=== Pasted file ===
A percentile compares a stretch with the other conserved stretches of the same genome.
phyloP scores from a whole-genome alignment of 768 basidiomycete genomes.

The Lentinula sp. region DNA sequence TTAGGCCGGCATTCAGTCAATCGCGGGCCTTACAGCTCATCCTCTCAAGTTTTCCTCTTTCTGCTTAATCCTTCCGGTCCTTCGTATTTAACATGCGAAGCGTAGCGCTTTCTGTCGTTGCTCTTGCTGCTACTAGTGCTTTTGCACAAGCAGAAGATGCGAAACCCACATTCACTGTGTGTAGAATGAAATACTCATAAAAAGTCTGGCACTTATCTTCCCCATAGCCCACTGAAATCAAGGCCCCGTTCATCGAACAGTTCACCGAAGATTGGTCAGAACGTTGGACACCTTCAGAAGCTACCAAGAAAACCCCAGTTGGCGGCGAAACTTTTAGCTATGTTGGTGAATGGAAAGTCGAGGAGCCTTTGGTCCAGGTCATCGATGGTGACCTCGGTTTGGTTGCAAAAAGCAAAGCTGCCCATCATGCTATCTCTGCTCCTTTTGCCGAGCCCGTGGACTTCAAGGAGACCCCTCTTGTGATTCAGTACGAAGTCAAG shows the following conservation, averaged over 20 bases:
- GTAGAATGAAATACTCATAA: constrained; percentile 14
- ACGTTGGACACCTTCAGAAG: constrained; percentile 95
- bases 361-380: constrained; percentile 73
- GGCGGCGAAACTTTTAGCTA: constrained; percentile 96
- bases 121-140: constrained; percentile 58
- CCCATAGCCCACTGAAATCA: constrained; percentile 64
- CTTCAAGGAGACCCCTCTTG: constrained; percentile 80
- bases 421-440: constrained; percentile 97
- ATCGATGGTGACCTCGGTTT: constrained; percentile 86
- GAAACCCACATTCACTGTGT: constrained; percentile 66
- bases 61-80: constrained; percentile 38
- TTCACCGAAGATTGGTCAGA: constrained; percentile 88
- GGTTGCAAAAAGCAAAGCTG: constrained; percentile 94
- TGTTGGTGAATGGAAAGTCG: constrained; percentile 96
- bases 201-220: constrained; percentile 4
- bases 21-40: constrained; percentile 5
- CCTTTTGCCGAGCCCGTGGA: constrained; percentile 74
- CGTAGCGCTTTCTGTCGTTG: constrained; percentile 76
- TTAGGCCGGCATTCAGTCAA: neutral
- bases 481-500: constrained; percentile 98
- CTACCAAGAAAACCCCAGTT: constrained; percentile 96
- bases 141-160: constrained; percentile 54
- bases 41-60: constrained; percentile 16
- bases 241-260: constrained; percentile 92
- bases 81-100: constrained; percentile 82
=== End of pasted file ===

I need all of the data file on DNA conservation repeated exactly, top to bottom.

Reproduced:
A percentile compares a stretch with the other conserved stretches of the same genome.
phyloP scores from a whole-genome alignment of 768 basidiomycete genomes.

The Lentinula sp. region DNA sequence TTAGGCCGGCATTCAGTCAATCGCGGGCCTTACAGCTCATCCTCTCAAGTTTTCCTCTTTCTGCTTAATCCTTCCGGTCCTTCGTATTTAACATGCGAAGCGTAGCGCTTTCTGTCGTTGCTCTTGCTGCTACTAGTGCTTTTGCACAAGCAGAAGATGCGAAACCCACATTCACTGTGTGTAGAATGAAATACTCATAAAAAGTCTGGCACTTATCTTCCCCATAGCCCACTGAAATCAAGGCCCCGTTCATCGAACAGTTCACCGAAGATTGGTCAGAACGTTGGACACCTTCAGAAGCTACCAAGAAAACCCCAGTTGGCGGCGAAACTTTTAGCTATGTTGGTGAATGGAAAGTCGAGGAGCCTTTGGTCCAGGTCATCGATGGTGACCTCGGTTTGGTTGCAAAAAGCAAAGCTGCCCATCATGCTATCTCTGCTCCTTTTGCCGAGCCCGTGGACTTCAAGGAGACCCCTCTTGTGATTCAGTACGAAGTCAAG shows the following conservation, averaged over 20 bases:
- GTAGAATGAAATACTCATAA: constrained; percentile 14
- ACGTTGGACACCTTCAGAAG: constrained; percentile 95
- bases 361-380: constrained; percentile 73
- GGCGGCGAAACTTTTAGCTA: constrained; percentile 96
- bases 121-140: constrained; percentile 58
- CCCATAGCCCACTGAAATCA: constrained; percentile 64
- CTTCAAGGAGACCCCTCTTG: constrained; percentile 80
- bases 421-440: constrained; percentile 97
- ATCGATGGTGACCTCGGTTT: constrained; percentile 86
- GAAACCCACATTCACTGTGT: constrained; percentile 66
- bases 61-80: constrained; percentile 38
- TTCACCGAAGATTGGTCAGA: constrained; percentile 88
- GGTTGCAAAAAGCAAAGCTG: constrained; percentile 94
- TGTTGGTGAATGGAAAGTCG: constrained; percentile 96
- bases 201-220: constrained; percentile 4
- bases 21-40: constrained; percentile 5
- CCTTTTGCCGAGCCCGTGGA: constrained; percentile 74
- CGTAGCGCTTTCTGTCGTTG: constrained; percentile 76
- TTAGGCCGGCATTCAGTCAA: neutral
- bases 481-500: constrained; percentile 98
- CTACCAAGAAAACCCCAGTT: constrained; percentile 96
- bases 141-160: constrained; percentile 54
- bases 41-60: constrained; percentile 16
- bases 241-260: constrained; percentile 92
- bases 81-100: constrained; percentile 82